Finally, A Good Kodak Moment
For months, investors have been fretting that Eastman Kodak Co. CEO George M.C. Fisher might be too much of a "Mr. Nice Guy" to revitalize the fading film giant. But Kodak's July 15 announcement that its second-quarter earnings soared 35%, to $495 million, or $1.51 a share, may have allayed those fears.
The profit results--which far exceeded Wall Street's expectations--stemmed almost entirely from Fisher's brutal attack on the company's bloated cost structure. So far this year, Fisher has slashed 7,600 jobs and reduced costs by $350 million, boosting Kodak's operating profit margin to 18.5% of sales, from 14.3%. Those numbers "pretty well blew the entire bear camp out of the water," says Alex Henderson, an analyst at Prudential Securities Inc. Indeed, as a result of the news, Kodak's stock surged nearly 12%, to a 52-week-high of 82 1/2.
Still, it's too soon to conclude that Fisher will bring about the turnaround he promised when he arrived in Rochester in 1993, fresh from his widely heralded reign at now-reeling Motorola Inc. Fisher's goal is to make Kodak a growth company once again. But for all the good news on earnings, Kodak's sales dropped 8%. Even factoring out the effect of the strong dollar on foreign sales, overall sales were off 1%.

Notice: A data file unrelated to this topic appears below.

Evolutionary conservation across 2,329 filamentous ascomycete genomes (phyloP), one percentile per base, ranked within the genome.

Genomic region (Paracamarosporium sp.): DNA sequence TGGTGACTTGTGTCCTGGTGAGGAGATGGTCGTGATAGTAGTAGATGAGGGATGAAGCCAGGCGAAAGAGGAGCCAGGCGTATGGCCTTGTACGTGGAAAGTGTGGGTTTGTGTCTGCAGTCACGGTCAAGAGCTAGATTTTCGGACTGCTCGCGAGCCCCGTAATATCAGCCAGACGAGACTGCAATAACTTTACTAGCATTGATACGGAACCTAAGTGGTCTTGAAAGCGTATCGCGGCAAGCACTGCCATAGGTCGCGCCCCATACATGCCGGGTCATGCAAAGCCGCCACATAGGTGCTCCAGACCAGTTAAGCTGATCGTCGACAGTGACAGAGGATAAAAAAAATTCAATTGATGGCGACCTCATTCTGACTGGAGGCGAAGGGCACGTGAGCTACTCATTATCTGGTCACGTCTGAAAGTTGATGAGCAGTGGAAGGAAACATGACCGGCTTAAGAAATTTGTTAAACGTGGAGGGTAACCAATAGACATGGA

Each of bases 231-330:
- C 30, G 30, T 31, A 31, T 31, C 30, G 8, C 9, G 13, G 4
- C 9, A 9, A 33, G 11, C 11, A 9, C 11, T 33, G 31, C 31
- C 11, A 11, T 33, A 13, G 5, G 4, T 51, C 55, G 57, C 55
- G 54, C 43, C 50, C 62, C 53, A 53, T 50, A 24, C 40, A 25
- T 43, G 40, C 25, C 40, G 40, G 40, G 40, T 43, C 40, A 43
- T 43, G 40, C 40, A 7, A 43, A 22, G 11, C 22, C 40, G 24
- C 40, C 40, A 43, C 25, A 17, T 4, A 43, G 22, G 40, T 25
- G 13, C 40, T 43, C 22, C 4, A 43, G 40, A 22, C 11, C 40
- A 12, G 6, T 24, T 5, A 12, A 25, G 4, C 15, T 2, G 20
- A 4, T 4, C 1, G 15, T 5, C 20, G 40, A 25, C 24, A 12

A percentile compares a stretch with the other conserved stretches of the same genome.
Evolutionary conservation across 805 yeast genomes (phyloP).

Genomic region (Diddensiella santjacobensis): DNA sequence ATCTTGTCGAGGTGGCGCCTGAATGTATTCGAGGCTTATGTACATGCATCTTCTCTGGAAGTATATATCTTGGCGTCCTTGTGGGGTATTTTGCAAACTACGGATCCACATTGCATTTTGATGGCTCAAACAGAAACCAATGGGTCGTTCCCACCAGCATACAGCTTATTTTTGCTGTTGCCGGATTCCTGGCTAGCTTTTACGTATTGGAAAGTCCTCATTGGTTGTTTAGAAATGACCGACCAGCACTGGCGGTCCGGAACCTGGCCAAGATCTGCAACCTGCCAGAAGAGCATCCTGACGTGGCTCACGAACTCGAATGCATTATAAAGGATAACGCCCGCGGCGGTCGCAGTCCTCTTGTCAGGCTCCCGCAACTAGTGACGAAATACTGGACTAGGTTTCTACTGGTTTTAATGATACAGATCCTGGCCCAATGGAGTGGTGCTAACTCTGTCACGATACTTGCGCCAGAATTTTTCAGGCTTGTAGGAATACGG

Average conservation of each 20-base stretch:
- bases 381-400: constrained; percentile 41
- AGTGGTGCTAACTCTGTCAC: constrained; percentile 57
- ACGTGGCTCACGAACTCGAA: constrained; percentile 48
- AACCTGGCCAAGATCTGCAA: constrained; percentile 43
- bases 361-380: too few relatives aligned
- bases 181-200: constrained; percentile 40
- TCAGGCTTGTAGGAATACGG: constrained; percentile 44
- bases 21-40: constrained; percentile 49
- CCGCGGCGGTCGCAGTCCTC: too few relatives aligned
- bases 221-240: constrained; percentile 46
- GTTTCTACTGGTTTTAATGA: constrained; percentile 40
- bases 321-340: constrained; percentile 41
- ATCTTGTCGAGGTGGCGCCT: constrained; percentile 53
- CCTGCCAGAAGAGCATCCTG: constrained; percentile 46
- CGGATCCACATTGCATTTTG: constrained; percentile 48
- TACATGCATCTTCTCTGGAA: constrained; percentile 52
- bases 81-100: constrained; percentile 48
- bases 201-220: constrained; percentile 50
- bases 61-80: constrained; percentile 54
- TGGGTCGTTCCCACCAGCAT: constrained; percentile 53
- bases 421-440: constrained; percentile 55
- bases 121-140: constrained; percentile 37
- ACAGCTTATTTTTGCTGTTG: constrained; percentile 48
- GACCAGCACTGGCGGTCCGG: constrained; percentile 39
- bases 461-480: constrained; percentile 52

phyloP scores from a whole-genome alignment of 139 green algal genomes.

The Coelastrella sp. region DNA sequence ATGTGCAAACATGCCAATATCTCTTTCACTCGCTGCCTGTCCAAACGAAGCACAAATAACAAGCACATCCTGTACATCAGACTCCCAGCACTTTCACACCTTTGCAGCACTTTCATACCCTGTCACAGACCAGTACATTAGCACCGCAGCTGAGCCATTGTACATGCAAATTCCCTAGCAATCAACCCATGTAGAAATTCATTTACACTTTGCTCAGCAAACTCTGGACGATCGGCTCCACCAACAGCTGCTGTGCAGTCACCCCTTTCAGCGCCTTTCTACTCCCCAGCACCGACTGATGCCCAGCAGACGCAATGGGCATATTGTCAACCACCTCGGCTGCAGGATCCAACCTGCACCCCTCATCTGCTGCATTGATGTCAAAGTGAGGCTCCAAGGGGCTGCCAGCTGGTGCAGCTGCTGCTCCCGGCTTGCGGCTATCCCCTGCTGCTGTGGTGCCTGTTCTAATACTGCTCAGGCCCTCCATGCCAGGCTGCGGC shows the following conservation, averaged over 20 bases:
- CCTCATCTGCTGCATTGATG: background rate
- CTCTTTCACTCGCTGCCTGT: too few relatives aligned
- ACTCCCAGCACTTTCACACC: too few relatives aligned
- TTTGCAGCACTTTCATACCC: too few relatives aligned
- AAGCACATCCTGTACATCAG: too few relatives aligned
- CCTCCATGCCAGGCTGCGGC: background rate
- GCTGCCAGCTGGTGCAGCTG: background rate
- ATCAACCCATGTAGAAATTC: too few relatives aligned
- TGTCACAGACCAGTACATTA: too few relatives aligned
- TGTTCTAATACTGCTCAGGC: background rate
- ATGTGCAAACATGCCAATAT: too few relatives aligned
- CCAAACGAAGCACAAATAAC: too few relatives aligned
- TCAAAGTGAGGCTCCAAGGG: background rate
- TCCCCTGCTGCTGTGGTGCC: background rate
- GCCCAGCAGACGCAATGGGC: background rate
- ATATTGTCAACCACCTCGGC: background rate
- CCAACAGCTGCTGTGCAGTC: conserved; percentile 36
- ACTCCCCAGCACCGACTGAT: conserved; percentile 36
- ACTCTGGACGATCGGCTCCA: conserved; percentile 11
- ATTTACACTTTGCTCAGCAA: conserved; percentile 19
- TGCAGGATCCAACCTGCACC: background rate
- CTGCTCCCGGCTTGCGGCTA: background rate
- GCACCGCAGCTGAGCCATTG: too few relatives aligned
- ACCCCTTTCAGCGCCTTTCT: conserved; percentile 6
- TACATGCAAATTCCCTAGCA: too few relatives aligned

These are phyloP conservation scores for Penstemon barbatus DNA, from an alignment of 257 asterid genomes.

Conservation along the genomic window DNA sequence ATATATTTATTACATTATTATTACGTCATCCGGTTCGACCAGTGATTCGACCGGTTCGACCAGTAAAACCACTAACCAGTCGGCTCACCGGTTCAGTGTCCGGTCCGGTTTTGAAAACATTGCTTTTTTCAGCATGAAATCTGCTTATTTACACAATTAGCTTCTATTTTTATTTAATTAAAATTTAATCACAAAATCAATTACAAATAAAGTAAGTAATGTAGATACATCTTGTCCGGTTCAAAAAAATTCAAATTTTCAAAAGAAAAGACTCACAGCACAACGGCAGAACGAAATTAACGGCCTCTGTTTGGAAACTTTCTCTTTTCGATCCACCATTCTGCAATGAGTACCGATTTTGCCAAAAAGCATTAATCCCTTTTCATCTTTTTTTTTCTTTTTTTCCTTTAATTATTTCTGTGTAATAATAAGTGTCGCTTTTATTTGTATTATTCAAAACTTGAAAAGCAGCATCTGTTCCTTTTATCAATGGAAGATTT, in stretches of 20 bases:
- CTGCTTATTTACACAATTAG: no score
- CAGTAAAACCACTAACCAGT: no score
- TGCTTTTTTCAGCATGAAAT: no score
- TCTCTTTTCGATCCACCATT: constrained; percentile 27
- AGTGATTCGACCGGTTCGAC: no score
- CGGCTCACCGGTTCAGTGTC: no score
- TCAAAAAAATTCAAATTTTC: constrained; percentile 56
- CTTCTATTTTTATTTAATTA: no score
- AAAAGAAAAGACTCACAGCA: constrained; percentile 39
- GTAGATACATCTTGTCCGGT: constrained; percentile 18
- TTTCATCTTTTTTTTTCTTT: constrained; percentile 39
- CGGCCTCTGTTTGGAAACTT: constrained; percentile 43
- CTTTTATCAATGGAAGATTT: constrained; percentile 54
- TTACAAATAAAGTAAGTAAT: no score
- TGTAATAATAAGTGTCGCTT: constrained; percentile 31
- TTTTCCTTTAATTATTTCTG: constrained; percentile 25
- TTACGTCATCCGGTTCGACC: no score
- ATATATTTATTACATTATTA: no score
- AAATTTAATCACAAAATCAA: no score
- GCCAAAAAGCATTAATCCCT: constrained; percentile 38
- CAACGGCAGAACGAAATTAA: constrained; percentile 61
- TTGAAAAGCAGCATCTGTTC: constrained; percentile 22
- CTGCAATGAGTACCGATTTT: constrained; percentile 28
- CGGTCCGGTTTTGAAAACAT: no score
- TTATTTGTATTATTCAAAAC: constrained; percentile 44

Perhaps most troubling for Fisher's strategy, sales were also disappointing in markets he's counting on for growth: emerging economies and digital imaging. Thanks to the continuing Asian financial crisis, sales in emerging markets plunged 14%. And the red ink just keeps flowing in the digital business, where sales declined 5%, and Kodak lost another $64 million. "Nobody has declared victory," concedes chief financial officer Harry L. Kavetas. "We still have a long ways to go."
Near term, Kodak's earnings should continue to improve: Fisher promises to cut 12,300 more jobs by 2000 and boost annual savings to $1 billion. That will help Kodak "withstand aggressive pricing challenges" from Fuji Photo Film Co., predicts Peter Enderlin, an analyst at FAC/Equities. Indeed, Kodak appeared to check its market-share loss to Fuji in the second quarter. But until Fisher produces sales growth, his turnaround won't be in the can.
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